While exploring Docker images it suddenly occurred to me, so where are these images stored. I mean there should be someplace, or cloud where these are uploaded to be extracted later. Yes! Such a provision does exist which is Docker Registry. Docker Registry is where the Docker Images are stored. The Registry can be either a user’s local repository or a public repository. Talking about which brings us to Docker Hub. It is the public repository that I mentioned earlier. Docker Hub allows multiple users to collaborate in building an application.

Docker Networking and Architecture

Docker Networking is another aspect that explains how Dockers communicate. When individual containers, communicate with each other through a network to perform the required actions, and this is nothing but Docker Networking. Docker Networking can be defined as the communication arena through which all the airtight containers communicate with each other in various environments.

The architecture of Docker containers include Docker Registry, Docker Client and Docker Host. We already know about the Registry, therefore, moving on to Docker Client. It triggers the Docker command. Docker Host basically responsible for running the spirit of the Docker, rather known as Docker Daemon. Docker Daemon holds the Docker Images and the Docker containers.

Docker Container Functionality

Since you are now familiar with the Docker components and architecture. Let’s have a look through the functionality of Docker.

  • Docker Client will issue a build command, Docker File that is a code written by developers to define and state the dependencies of an application.
  • Once Docker File reaches Docker Daemon on Docker Host, it builds an image. This image is based on the codes developed. This image is stored or uploaded on the Registry, maybe public or private repository. It is sometimes possible that QAs or production teams do not create an image, they just pull an image from the public repository. That would be Docker Hub, Docker’s very own cloud.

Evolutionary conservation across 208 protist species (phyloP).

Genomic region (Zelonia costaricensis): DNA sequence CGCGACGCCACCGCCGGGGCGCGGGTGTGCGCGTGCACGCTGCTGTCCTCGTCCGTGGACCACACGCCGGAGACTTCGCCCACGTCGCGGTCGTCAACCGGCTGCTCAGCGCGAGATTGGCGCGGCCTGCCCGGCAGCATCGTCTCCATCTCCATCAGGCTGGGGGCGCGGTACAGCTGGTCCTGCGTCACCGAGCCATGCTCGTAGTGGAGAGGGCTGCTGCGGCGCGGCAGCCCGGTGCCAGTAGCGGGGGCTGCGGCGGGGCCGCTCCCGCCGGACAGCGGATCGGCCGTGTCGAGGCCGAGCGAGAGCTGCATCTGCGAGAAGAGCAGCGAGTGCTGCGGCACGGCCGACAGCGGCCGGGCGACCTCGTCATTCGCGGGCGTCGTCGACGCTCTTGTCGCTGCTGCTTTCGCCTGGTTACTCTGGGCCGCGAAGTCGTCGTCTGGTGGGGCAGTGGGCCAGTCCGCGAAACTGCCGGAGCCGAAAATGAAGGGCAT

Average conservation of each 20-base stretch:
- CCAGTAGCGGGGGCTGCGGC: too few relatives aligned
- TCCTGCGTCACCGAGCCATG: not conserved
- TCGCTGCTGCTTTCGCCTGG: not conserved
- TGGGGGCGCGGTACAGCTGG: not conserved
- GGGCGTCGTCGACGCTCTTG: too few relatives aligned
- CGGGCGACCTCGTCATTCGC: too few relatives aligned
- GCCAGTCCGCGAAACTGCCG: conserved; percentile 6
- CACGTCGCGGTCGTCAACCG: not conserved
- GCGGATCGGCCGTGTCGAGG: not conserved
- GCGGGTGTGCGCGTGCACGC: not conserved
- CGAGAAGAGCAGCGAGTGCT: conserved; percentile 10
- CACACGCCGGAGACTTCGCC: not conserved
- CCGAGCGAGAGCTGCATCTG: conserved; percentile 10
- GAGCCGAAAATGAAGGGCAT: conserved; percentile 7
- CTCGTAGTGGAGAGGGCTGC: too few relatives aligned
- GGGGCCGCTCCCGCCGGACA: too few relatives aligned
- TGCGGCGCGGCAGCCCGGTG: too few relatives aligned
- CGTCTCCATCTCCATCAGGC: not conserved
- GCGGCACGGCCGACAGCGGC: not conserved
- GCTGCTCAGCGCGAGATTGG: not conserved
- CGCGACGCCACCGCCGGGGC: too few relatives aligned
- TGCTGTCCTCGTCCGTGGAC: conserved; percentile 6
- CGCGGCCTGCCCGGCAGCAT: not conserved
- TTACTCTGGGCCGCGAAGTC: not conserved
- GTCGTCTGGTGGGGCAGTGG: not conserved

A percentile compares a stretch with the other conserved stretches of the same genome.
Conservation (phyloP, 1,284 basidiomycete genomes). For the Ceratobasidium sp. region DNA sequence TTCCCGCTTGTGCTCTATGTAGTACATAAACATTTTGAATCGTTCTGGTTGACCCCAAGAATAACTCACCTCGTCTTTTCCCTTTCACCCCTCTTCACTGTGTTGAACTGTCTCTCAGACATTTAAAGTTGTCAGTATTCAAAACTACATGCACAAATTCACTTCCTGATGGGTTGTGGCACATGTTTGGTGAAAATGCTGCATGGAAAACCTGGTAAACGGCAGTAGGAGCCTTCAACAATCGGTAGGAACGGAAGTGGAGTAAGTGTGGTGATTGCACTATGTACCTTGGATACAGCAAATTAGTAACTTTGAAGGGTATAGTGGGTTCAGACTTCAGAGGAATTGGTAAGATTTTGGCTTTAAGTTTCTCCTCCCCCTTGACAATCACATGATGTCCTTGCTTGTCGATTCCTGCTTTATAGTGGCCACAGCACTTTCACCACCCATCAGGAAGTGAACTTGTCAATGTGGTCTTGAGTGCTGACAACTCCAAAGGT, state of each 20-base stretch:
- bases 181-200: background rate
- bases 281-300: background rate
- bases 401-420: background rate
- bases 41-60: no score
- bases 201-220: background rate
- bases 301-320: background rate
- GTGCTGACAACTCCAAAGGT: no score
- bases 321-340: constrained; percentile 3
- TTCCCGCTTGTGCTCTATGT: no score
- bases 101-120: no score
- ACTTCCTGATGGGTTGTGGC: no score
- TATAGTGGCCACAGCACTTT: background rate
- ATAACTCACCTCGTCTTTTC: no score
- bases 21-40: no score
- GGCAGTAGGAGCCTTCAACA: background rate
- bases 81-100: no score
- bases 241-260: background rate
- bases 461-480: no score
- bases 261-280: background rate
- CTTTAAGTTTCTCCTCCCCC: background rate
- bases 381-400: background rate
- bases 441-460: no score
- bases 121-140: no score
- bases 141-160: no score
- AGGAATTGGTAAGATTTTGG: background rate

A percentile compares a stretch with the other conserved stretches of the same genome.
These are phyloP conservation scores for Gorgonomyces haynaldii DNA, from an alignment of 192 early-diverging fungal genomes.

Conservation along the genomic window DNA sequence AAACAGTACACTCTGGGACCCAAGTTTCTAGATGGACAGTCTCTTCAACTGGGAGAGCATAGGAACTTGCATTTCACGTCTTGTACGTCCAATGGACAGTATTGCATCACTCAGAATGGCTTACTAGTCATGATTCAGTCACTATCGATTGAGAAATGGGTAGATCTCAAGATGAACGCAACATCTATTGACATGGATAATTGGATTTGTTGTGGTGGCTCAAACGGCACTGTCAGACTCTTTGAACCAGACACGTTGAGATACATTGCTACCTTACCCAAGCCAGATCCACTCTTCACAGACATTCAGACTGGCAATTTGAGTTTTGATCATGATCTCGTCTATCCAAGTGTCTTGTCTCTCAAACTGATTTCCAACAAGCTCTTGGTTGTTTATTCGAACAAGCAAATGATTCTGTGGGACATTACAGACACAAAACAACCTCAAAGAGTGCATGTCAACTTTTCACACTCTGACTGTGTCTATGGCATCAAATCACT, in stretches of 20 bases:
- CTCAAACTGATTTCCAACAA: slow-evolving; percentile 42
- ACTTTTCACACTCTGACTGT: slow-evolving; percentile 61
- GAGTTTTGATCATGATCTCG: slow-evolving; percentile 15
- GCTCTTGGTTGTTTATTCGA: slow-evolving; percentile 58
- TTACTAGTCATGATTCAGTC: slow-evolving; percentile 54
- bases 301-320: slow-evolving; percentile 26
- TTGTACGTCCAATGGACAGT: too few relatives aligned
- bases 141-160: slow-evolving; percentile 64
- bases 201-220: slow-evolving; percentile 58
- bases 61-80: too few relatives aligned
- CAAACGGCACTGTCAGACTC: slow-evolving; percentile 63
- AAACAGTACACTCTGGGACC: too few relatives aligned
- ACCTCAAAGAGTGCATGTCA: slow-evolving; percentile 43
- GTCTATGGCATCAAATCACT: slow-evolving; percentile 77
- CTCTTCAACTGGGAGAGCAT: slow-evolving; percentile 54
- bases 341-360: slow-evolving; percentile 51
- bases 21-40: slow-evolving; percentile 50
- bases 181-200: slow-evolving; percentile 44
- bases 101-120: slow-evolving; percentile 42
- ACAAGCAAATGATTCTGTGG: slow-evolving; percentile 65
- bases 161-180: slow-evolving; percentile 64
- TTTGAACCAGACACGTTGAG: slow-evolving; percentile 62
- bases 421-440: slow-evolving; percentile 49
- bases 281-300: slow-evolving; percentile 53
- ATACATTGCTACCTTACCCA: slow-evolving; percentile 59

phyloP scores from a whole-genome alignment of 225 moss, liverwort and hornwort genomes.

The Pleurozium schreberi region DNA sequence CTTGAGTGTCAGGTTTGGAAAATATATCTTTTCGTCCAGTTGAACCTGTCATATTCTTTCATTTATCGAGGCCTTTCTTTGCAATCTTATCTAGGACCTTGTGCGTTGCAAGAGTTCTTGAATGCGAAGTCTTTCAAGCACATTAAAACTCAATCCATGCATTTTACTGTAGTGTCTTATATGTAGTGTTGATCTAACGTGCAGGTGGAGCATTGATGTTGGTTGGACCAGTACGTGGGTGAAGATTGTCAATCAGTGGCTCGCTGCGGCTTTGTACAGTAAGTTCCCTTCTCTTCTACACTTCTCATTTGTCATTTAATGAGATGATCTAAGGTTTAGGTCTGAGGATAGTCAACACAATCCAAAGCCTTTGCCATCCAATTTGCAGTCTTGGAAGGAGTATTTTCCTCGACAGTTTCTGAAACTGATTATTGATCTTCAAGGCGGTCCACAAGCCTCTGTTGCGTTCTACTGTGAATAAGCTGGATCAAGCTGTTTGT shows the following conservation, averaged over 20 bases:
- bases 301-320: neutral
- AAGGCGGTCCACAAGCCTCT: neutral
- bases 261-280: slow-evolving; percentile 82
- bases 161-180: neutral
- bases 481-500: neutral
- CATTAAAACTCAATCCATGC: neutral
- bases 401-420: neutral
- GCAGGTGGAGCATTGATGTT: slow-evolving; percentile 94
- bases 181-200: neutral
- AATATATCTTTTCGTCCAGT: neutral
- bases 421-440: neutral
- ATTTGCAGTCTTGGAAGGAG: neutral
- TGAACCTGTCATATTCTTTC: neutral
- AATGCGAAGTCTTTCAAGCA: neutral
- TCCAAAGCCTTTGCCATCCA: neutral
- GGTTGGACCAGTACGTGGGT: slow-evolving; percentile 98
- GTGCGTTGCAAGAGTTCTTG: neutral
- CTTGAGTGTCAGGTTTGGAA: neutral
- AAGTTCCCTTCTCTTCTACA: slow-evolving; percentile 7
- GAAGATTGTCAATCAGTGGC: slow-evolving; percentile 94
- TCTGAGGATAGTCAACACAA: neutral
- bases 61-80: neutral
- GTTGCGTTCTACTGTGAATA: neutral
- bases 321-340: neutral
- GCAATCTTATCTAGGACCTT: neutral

• Finally, the Client will hit a run command, that will create a running instance of your Docker Image. This will create a Docker container.


There are a few points that will keep reminding you, why you need Docker.

  • Data containerization vouches for consistency in all levels of an application and Docker is not an exception.
  • Docker’s platform allows for highly portable workloads. Docker containers can run on a developer’s local laptop, on physical or virtual machines in a data center, on cloud providers, or in a mixture of environments.
  • Running more workloads on the same hardware.
  • It lets you, your company, or as a matter of fact anybody to share a software through images.
  • Last but not least remember, a Docker container can always run its software. The system is immaterial here.

With so many options in the market, even a simple Docker course can leave you confused to the bits. If you are in such a situation, or even if you are not, you can reach out to Nuvepro. Here, we provide hands-on labs for best in the class learning experience. We also assist in deploying these tools in an organization. Please reach out, no matter at what level you are; beginner or intermediate or even advanced. We will be happy to help.